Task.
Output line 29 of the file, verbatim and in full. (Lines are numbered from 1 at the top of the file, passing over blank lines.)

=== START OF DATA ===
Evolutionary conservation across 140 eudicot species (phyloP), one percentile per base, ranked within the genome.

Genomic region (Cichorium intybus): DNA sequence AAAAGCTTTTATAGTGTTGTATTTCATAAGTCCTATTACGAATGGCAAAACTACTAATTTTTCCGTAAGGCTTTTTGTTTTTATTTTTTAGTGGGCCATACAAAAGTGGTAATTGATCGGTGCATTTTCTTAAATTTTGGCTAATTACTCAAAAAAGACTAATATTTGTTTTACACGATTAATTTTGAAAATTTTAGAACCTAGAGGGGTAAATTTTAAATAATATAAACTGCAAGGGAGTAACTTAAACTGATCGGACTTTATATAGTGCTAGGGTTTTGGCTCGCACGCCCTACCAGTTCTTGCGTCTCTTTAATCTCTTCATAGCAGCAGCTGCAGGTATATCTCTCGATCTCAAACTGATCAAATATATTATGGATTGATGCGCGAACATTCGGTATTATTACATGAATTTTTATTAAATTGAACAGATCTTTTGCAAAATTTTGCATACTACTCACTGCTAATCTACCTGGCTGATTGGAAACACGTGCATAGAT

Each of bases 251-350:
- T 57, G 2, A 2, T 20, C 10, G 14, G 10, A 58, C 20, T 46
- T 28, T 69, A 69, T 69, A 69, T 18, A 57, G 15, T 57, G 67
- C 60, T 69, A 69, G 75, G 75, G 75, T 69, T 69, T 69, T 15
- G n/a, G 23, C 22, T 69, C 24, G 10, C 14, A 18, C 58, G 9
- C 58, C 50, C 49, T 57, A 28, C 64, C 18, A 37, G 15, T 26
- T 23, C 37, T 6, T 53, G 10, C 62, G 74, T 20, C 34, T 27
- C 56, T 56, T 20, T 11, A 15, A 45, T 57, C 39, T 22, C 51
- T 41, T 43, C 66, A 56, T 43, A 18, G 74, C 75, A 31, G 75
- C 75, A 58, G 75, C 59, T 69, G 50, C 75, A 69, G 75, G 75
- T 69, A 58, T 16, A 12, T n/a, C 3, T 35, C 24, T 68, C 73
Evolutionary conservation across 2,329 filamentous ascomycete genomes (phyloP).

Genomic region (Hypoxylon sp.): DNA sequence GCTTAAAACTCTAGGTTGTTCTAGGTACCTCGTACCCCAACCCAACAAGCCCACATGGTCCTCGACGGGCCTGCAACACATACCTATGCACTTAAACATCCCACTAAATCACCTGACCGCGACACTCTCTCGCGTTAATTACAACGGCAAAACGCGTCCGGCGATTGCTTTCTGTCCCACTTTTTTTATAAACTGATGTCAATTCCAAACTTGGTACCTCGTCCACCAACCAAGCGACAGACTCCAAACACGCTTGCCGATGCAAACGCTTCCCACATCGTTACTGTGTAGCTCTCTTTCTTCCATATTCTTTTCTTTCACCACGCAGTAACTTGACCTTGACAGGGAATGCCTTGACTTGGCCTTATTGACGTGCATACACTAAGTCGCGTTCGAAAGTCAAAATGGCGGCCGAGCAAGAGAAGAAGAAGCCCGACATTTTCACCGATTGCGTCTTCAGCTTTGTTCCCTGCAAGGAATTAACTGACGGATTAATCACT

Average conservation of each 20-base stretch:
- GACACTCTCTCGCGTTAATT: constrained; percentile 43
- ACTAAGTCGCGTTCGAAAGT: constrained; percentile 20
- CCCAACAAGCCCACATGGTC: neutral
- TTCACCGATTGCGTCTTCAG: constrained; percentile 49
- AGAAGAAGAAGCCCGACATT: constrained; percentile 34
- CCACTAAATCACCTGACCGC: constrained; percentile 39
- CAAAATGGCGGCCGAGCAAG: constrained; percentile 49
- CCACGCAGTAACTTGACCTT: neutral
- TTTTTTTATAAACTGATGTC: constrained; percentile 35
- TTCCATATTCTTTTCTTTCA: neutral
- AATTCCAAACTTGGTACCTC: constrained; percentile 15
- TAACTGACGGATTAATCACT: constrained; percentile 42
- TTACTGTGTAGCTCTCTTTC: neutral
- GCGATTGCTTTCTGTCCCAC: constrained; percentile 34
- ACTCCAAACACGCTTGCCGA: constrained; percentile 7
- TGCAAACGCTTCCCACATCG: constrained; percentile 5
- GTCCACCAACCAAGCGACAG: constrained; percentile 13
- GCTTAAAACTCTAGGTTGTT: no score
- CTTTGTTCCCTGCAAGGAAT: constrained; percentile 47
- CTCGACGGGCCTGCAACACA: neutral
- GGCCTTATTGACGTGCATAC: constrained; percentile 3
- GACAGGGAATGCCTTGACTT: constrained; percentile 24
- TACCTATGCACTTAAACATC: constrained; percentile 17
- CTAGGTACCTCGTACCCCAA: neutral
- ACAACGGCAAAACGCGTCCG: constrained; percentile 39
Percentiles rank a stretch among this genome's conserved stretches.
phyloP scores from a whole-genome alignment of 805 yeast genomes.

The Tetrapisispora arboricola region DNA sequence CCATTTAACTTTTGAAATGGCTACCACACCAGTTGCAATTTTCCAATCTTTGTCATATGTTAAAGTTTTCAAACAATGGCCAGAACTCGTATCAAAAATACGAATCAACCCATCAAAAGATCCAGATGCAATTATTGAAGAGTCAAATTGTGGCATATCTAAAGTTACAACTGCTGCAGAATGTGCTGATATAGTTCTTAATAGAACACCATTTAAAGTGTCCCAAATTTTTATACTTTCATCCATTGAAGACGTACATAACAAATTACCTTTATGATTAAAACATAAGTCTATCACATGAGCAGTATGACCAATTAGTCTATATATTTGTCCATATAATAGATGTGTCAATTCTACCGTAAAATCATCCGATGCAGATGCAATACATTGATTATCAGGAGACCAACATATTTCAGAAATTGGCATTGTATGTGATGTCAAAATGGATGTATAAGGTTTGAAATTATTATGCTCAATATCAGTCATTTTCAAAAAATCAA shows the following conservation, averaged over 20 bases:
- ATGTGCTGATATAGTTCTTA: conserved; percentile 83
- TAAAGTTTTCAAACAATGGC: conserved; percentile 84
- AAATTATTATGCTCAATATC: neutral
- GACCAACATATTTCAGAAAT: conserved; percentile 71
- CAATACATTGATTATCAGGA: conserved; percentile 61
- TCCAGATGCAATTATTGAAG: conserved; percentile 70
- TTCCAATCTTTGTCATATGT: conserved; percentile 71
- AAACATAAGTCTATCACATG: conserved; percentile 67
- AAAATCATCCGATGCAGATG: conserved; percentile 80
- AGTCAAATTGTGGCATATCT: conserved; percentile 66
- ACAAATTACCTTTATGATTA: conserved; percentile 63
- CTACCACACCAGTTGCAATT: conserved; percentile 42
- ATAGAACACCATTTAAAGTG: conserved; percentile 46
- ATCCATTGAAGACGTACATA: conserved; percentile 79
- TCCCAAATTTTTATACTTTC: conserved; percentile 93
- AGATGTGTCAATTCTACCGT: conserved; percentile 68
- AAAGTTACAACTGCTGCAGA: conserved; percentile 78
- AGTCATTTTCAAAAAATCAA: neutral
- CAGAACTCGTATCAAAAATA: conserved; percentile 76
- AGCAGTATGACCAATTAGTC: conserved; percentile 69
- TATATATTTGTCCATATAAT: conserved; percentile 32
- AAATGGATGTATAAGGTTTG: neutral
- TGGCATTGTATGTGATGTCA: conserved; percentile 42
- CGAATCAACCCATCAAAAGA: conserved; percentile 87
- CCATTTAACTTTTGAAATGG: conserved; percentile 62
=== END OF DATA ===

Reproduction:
- TTACTGTGTAGCTCTCTTTC: neutral